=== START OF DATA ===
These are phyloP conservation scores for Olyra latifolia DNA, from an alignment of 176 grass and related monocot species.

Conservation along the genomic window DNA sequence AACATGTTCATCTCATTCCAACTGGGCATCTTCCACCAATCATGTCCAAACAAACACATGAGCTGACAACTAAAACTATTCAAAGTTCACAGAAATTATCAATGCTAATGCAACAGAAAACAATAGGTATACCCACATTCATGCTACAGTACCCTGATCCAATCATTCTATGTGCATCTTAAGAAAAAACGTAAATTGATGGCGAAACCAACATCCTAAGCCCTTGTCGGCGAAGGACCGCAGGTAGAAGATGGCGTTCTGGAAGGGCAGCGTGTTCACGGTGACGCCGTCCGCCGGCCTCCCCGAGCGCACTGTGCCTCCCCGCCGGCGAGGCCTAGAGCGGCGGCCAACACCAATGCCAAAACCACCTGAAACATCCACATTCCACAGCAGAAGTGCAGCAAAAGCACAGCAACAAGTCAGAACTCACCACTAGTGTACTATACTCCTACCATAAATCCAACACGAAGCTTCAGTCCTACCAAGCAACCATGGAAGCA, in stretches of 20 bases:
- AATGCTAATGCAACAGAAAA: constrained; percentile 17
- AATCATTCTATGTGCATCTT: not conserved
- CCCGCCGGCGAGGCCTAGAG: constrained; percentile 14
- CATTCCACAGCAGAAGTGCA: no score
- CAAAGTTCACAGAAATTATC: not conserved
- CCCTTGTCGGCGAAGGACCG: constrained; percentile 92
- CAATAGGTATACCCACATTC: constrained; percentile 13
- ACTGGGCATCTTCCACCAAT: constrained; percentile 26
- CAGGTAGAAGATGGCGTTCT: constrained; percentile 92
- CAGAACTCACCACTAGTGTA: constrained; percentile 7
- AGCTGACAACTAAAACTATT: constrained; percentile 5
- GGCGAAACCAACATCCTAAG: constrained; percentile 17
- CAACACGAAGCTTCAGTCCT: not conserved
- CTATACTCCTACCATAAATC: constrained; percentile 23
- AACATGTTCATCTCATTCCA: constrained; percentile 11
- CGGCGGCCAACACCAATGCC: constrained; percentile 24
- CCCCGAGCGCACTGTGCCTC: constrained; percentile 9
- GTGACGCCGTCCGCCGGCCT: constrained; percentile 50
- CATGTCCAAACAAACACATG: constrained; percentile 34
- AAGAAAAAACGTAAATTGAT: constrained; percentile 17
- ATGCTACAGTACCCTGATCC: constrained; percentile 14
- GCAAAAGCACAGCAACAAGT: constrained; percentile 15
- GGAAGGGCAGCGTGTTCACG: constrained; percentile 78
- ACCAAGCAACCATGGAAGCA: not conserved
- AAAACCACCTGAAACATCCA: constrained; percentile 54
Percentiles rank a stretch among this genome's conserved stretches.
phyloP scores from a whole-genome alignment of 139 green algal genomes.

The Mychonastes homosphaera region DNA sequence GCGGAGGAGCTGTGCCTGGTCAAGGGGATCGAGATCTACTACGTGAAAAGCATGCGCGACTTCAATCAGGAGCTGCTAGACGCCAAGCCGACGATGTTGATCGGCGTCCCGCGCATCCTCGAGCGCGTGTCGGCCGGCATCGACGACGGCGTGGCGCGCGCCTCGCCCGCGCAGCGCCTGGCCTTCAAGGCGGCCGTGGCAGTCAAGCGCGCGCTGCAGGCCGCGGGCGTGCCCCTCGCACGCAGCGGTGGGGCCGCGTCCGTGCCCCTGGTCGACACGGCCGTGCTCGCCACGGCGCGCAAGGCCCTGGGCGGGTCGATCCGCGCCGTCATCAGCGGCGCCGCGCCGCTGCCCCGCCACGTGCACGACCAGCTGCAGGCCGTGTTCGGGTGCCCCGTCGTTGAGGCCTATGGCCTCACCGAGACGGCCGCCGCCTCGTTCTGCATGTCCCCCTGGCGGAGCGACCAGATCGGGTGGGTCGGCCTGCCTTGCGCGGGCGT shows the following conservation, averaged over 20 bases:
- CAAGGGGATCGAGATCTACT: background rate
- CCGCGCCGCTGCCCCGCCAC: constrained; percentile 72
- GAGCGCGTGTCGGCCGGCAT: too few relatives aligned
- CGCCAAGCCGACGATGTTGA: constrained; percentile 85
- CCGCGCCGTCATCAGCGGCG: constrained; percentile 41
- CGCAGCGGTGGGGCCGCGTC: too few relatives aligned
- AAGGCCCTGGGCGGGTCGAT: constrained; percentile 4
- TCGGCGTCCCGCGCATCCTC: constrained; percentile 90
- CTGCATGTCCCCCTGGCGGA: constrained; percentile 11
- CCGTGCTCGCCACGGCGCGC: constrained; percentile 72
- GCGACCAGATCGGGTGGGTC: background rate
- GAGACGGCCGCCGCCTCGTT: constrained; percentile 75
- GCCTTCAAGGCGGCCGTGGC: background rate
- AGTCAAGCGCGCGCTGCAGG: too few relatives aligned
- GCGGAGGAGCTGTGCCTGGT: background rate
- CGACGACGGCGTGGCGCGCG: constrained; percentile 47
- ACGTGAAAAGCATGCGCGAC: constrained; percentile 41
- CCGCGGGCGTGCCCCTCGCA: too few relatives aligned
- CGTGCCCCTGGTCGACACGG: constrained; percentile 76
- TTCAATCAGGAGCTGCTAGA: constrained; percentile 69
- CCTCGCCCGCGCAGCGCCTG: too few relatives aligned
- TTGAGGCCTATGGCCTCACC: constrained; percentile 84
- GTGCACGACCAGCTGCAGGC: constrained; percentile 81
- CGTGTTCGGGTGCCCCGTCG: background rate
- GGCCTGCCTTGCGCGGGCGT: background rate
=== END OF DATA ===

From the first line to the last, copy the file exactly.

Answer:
These are phyloP conservation scores for Olyra latifolia DNA, from an alignment of 176 grass and related monocot species.

Conservation along the genomic window DNA sequence AACATGTTCATCTCATTCCAACTGGGCATCTTCCACCAATCATGTCCAAACAAACACATGAGCTGACAACTAAAACTATTCAAAGTTCACAGAAATTATCAATGCTAATGCAACAGAAAACAATAGGTATACCCACATTCATGCTACAGTACCCTGATCCAATCATTCTATGTGCATCTTAAGAAAAAACGTAAATTGATGGCGAAACCAACATCCTAAGCCCTTGTCGGCGAAGGACCGCAGGTAGAAGATGGCGTTCTGGAAGGGCAGCGTGTTCACGGTGACGCCGTCCGCCGGCCTCCCCGAGCGCACTGTGCCTCCCCGCCGGCGAGGCCTAGAGCGGCGGCCAACACCAATGCCAAAACCACCTGAAACATCCACATTCCACAGCAGAAGTGCAGCAAAAGCACAGCAACAAGTCAGAACTCACCACTAGTGTACTATACTCCTACCATAAATCCAACACGAAGCTTCAGTCCTACCAAGCAACCATGGAAGCA, in stretches of 20 bases:
- AATGCTAATGCAACAGAAAA: constrained; percentile 17
- AATCATTCTATGTGCATCTT: not conserved
- CCCGCCGGCGAGGCCTAGAG: constrained; percentile 14
- CATTCCACAGCAGAAGTGCA: no score
- CAAAGTTCACAGAAATTATC: not conserved
- CCCTTGTCGGCGAAGGACCG: constrained; percentile 92
- CAATAGGTATACCCACATTC: constrained; percentile 13
- ACTGGGCATCTTCCACCAAT: constrained; percentile 26
- CAGGTAGAAGATGGCGTTCT: constrained; percentile 92
- CAGAACTCACCACTAGTGTA: constrained; percentile 7
- AGCTGACAACTAAAACTATT: constrained; percentile 5
- GGCGAAACCAACATCCTAAG: constrained; percentile 17
- CAACACGAAGCTTCAGTCCT: not conserved
- CTATACTCCTACCATAAATC: constrained; percentile 23
- AACATGTTCATCTCATTCCA: constrained; percentile 11
- CGGCGGCCAACACCAATGCC: constrained; percentile 24
- CCCCGAGCGCACTGTGCCTC: constrained; percentile 9
- GTGACGCCGTCCGCCGGCCT: constrained; percentile 50
- CATGTCCAAACAAACACATG: constrained; percentile 34
- AAGAAAAAACGTAAATTGAT: constrained; percentile 17
- ATGCTACAGTACCCTGATCC: constrained; percentile 14
- GCAAAAGCACAGCAACAAGT: constrained; percentile 15
- GGAAGGGCAGCGTGTTCACG: constrained; percentile 78
- ACCAAGCAACCATGGAAGCA: not conserved
- AAAACCACCTGAAACATCCA: constrained; percentile 54
Percentiles rank a stretch among this genome's conserved stretches.
phyloP scores from a whole-genome alignment of 139 green algal genomes.

The Mychonastes homosphaera region DNA sequence GCGGAGGAGCTGTGCCTGGTCAAGGGGATCGAGATCTACTACGTGAAAAGCATGCGCGACTTCAATCAGGAGCTGCTAGACGCCAAGCCGACGATGTTGATCGGCGTCCCGCGCATCCTCGAGCGCGTGTCGGCCGGCATCGACGACGGCGTGGCGCGCGCCTCGCCCGCGCAGCGCCTGGCCTTCAAGGCGGCCGTGGCAGTCAAGCGCGCGCTGCAGGCCGCGGGCGTGCCCCTCGCACGCAGCGGTGGGGCCGCGTCCGTGCCCCTGGTCGACACGGCCGTGCTCGCCACGGCGCGCAAGGCCCTGGGCGGGTCGATCCGCGCCGTCATCAGCGGCGCCGCGCCGCTGCCCCGCCACGTGCACGACCAGCTGCAGGCCGTGTTCGGGTGCCCCGTCGTTGAGGCCTATGGCCTCACCGAGACGGCCGCCGCCTCGTTCTGCATGTCCCCCTGGCGGAGCGACCAGATCGGGTGGGTCGGCCTGCCTTGCGCGGGCGT shows the following conservation, averaged over 20 bases:
- CAAGGGGATCGAGATCTACT: background rate
- CCGCGCCGCTGCCCCGCCAC: constrained; percentile 72
- GAGCGCGTGTCGGCCGGCAT: too few relatives aligned
- CGCCAAGCCGACGATGTTGA: constrained; percentile 85
- CCGCGCCGTCATCAGCGGCG: constrained; percentile 41
- CGCAGCGGTGGGGCCGCGTC: too few relatives aligned
- AAGGCCCTGGGCGGGTCGAT: constrained; percentile 4
- TCGGCGTCCCGCGCATCCTC: constrained; percentile 90
- CTGCATGTCCCCCTGGCGGA: constrained; percentile 11
- CCGTGCTCGCCACGGCGCGC: constrained; percentile 72
- GCGACCAGATCGGGTGGGTC: background rate
- GAGACGGCCGCCGCCTCGTT: constrained; percentile 75
- GCCTTCAAGGCGGCCGTGGC: background rate
- AGTCAAGCGCGCGCTGCAGG: too few relatives aligned
- GCGGAGGAGCTGTGCCTGGT: background rate
- CGACGACGGCGTGGCGCGCG: constrained; percentile 47
- ACGTGAAAAGCATGCGCGAC: constrained; percentile 41
- CCGCGGGCGTGCCCCTCGCA: too few relatives aligned
- CGTGCCCCTGGTCGACACGG: constrained; percentile 76
- TTCAATCAGGAGCTGCTAGA: constrained; percentile 69
- CCTCGCCCGCGCAGCGCCTG: too few relatives aligned
- TTGAGGCCTATGGCCTCACC: constrained; percentile 84
- GTGCACGACCAGCTGCAGGC: constrained; percentile 81
- CGTGTTCGGGTGCCCCGTCG: background rate
- GGCCTGCCTTGCGCGGGCGT: background rate